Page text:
According to a report released on Monday, the Reserve Bank of India (RBI) will have to allow yields to rise instead of controlling them under 6% in 2020.
An estimated Rs 12.1 lakh crore in government papers will be handled by India’s central bank in the next fiscal year, which is in charge of the country’s currency supply and the regulation of the country’s banking system (FY).
Reasons for higher bond yield predictions
The benchmark yields, according to Credit Rating Information Services of India Limited (CRISIL), are expected to settle at around 6.2% in March and rise to 6.5% in March 2022, the company said on Monday. This is still less than the decadal average of 7.7%, which is still lower than this.
Rising fuel prices and inflation, as well as an increase in bank credit and household dis-savings following a pandemic in 2020, were cited as contributing factors to the higher bond yields predicted by this report.
Last year, yields hit a decade-low.
The increase in economic activity, according to the report, could cause inflation to double to 8-10% in the next fiscal year.
When the central bank announced phased unwinding of the massive liquidity given during the coronavirus-induced lockdowns on February 5, 2021, it was clear that bond yields would go up. On Budget Day, February 1, 2021, yields increased by more than 10 basis points.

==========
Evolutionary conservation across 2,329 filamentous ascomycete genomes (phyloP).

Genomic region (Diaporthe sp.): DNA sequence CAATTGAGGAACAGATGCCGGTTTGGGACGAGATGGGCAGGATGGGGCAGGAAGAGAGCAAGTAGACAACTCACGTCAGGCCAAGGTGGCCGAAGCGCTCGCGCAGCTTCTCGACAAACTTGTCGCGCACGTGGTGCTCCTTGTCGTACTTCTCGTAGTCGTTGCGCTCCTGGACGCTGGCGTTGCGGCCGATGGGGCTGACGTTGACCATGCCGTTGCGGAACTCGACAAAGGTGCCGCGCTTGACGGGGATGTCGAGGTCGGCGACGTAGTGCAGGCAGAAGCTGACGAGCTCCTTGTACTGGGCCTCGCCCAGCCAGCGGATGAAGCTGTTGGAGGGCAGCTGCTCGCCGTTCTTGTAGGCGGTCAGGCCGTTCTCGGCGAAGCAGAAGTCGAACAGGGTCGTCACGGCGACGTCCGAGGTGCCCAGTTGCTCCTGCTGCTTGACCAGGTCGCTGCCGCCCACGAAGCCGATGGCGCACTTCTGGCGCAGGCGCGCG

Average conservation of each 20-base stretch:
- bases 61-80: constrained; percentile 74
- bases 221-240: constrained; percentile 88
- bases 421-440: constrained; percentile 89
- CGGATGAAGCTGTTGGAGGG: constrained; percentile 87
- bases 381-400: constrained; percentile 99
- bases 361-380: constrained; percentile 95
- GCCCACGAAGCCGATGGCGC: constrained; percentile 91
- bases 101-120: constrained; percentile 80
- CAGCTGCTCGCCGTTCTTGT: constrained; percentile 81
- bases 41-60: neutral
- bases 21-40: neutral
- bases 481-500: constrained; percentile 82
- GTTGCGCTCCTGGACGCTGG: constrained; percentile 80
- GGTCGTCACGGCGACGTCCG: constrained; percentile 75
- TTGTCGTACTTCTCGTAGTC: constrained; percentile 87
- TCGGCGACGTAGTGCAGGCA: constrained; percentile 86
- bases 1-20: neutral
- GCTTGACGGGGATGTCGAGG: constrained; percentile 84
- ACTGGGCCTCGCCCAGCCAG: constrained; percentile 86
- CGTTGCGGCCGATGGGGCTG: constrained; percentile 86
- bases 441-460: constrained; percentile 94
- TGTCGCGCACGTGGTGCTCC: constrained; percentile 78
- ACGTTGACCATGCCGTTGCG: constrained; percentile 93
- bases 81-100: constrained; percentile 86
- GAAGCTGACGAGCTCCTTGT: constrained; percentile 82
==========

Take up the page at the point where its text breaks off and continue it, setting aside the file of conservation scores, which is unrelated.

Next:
The bond market is once again facing a gigantic borrowing programme by the central government to fund economic revival, according to the report ‘Bond Fatigue, Dwindling Options’. A record increase in government borrowings didn’t stop interest rates from falling to decadal lows during the pandemic-ravaged year of 2020. In the wake of the extraordinary easing by both the RBI and its global counterparts, the unexpected result occurred.
The next fiscal year could be ruined by inflation.
It also warned that 2021 would be different for a number of reasons.
To borrow Rs 12.1 lakh crore in fiscal year 2020, the government will borrow Rs 12.8 lakh crore in fiscal year 2021, which is less than half of what it borrowed in fiscal year 2020. Stressed states, on the other hand, are likely to rely heavily on borrowing.
The RBI’s liquidity adjustment facility absorbed an average of Rs 4.4 lakh crore per month, supporting the huge borrowing program, but an encore is unlikely in the next fiscal year because inflation may play a spoiler.
With the help of agencies, we’ve compiled this list.